Md. reading plan flawed, experts say Authorities say report is unlikely to improve student performance

'Clearly inferior'

Superintendent calls for significant revision

August 03, 1998|By Marego Athans | Marego Athans,SUN STAFF

The state's tentative blueprint for reading instruction provides little meaningful guidance to teachers and contradicts evidence about the way children learn to read, according to five leading experts in reading.

The authorities say the document does not reflect the most important advances in the field and is unlikely to improve the substandard reading performance of Maryland schoolchildren.

The harsh reviews have prompted state schools Superintendent Nancy S. Grasmick to call for significant revisions before the report is sent to schools.

Compared with documents produced recently in states such as Texas, California, New York and Illinois that are leaders in reading reform, Maryland's report is "clearly inferior," said Louisa Moats, head of a Washington research project funded by the National Institutes of Health.

"This framework is truly the most unproductive effort of any I have seen from any state," said Marilyn Jager Adams, author of a widely consulted synthesis of reading research.

"This is a document that could have been written 10 years ago, that is dismissive of research, that does not usefully inform novices, that will not improve veterans, and that cannot serve in any way to bring parity across different schools and classrooms," she said.

The 62-page report is the work of a task force of 25 educators, mostly representatives of state school districts and colleges of education, who consulted 1,500 studies on reading and met monthly over the past 16 months.

The panel is part of a larger effort led by Grasmick to improve reading achievement in Maryland, where nearly two-thirds of third-graders score below the state standard. Forty-five percent of the state's fourth-graders couldn't read at grade level in 1994, a rate slightly worse than the national average. Research shows that much of early reading failure is preventable by proven instructional methods -- methods that many education colleges and schools have yet to embrace.

Last week, the State Board of Education increased the number of reading courses required of Maryland teachers, a reform primarily targeted at education colleges. The task force report, a separate undertaking, is destined for Maryland public schools as a road map for classroom instruction.

Task force chairwoman Patricia Richardson, superintendent of St. Mary's County schools, said the panel will not sign off on a final report before considering the critiques of independent reviewers and making any necessary revisions.

"If we didn't state something clearly enough, we have to go back and see what we can do to strengthen it," she said. "If there's a conflict with the research, we'll go back and review the research. We don't want to misrepresent the research. When it goes out it has to be clean and readable and the message has to be strong."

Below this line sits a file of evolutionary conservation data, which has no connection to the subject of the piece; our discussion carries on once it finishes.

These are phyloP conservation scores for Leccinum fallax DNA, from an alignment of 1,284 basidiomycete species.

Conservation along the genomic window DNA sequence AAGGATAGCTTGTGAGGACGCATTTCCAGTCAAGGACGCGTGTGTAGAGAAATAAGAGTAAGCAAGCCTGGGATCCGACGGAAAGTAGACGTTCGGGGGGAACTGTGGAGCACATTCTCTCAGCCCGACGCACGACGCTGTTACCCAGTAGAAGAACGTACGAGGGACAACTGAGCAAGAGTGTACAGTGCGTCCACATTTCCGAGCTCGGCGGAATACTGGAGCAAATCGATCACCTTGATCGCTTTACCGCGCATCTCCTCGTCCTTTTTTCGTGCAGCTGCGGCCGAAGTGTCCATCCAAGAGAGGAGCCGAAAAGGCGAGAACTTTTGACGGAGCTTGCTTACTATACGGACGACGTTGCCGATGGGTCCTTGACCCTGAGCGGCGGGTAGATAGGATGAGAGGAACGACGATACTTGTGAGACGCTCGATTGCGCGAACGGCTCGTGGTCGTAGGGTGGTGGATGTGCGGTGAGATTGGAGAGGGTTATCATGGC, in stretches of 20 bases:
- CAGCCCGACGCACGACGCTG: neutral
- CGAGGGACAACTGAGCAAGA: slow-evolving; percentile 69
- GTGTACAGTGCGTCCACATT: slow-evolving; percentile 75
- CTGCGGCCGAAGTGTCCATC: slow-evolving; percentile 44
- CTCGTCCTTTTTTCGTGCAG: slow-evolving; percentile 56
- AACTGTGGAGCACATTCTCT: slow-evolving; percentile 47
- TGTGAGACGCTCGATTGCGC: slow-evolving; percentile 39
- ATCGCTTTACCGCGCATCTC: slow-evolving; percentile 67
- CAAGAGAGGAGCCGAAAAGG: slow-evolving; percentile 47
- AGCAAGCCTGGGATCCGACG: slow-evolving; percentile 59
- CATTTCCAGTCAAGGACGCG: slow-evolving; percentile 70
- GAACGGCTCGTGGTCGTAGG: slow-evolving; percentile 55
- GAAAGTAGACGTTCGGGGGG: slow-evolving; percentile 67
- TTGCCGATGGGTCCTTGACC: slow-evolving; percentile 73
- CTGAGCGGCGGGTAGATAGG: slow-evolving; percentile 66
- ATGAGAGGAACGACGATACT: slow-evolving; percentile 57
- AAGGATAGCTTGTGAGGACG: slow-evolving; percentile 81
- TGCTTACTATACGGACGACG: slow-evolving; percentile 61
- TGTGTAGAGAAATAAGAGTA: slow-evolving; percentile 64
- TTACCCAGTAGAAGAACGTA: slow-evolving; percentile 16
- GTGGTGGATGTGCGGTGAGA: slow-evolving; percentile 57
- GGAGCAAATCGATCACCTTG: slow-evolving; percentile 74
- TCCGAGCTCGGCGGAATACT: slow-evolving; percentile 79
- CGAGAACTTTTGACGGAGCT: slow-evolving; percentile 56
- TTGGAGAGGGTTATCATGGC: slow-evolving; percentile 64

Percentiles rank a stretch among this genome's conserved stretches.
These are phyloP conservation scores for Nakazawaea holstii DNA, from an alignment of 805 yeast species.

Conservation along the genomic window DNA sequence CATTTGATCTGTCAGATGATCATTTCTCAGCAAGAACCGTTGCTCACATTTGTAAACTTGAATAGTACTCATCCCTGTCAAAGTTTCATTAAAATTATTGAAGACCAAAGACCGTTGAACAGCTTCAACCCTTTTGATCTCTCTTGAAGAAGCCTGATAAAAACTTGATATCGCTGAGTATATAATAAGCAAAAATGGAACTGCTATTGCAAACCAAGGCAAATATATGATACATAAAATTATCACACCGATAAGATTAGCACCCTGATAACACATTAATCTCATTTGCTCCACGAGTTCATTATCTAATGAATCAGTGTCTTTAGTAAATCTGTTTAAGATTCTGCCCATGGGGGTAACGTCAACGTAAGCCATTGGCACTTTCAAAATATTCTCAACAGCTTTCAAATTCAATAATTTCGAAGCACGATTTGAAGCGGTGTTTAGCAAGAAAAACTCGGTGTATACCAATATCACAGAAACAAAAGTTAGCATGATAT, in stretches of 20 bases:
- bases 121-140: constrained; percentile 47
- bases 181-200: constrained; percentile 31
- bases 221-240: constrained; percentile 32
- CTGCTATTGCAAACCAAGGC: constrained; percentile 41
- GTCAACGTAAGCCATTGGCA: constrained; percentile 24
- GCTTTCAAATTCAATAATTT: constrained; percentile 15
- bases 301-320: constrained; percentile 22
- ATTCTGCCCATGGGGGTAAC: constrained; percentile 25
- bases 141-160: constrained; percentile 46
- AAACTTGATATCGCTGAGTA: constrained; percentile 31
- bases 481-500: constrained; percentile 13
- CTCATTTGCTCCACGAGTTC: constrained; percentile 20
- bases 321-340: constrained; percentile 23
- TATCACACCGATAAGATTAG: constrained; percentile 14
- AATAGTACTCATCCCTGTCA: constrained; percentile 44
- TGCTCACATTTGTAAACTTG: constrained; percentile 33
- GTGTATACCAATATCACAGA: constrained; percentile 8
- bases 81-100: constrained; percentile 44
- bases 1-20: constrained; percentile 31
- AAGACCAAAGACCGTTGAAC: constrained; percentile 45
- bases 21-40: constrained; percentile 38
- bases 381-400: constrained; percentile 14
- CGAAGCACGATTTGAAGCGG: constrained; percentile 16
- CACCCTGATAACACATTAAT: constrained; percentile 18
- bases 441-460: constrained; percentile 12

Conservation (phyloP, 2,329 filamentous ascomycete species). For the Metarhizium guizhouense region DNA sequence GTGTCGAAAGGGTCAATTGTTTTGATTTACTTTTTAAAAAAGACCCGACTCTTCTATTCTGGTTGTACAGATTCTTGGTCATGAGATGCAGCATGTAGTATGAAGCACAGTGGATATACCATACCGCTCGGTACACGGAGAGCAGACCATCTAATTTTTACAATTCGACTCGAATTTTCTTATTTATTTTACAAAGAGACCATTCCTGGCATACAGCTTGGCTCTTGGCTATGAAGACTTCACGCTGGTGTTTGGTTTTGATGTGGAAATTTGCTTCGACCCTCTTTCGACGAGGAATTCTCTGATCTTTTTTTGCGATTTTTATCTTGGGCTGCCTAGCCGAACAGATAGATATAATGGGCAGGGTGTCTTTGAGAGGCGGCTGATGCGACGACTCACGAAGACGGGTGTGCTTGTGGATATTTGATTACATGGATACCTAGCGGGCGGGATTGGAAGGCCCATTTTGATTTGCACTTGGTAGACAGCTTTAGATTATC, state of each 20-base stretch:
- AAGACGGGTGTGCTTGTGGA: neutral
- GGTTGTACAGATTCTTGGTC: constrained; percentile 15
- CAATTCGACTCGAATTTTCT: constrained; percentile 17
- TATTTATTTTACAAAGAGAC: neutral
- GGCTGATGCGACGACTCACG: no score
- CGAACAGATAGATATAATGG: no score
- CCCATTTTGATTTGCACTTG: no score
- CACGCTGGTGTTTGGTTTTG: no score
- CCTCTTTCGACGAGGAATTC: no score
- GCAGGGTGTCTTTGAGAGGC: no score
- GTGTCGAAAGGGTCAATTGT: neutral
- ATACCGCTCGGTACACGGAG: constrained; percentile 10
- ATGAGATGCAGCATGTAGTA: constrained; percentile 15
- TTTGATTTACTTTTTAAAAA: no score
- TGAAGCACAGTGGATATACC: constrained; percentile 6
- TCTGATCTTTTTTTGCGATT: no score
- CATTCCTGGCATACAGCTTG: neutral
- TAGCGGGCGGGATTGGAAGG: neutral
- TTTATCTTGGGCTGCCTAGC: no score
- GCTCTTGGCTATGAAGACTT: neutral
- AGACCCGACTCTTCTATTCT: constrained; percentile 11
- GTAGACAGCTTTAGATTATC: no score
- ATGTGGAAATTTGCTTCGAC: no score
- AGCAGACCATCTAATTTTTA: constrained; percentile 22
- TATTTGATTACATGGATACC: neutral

But John Guthrie, a task force member and a reading authority at the University of Maryland, College Park, said last week that he considered the report nearly final, needing only minor changes.

The report, he said, is aligned with the best research of the past decade -- not only scientific research but studies of the practices of outstanding teachers.

There are varying interpretations of the research, Guthrie said, and the criticisms reflect the views of "very strong phonics advocates, not a mainstream research camp."

While the critics called for more specifics, Guthrie said the panel purposely avoided specifics in some cases so the report could be used for a range of purposes. "We did not intend to compose a book, nor did we intend to present a specific prescriptive teaching program for all schools," he said.

'Our problem is different'

The panel's charge, he said, was to provide a comprehensive map not only for beginning readers but for students at all grade levels. The critics, as well as reformers in states such as Texas and California, have defined the reading problem as a beginning reading problem, he said. "We don't define it that way. We define it as a K-12 charge. Our solution is going to be different because our problem is different."

But in response to negative evaluations from five experts, four of whom reviewed the document at The Sun's request, Grasmick said she was "enormously concerned" and would not accept the report until the panel makes substantial revisions. If the panel doesn't agree, Grasmick said, she'll tap outside professionals to write it.

"I'm absolutely dead set on ensuring that this meets the highest current standard for reading acquisition," she said. "I won't be satisfied with anything less."

Baltimore Sun Articles
Please note the green-lined linked article text has been applied commercially without any involvement from our newsroom editors, reporters or any other editorial staff.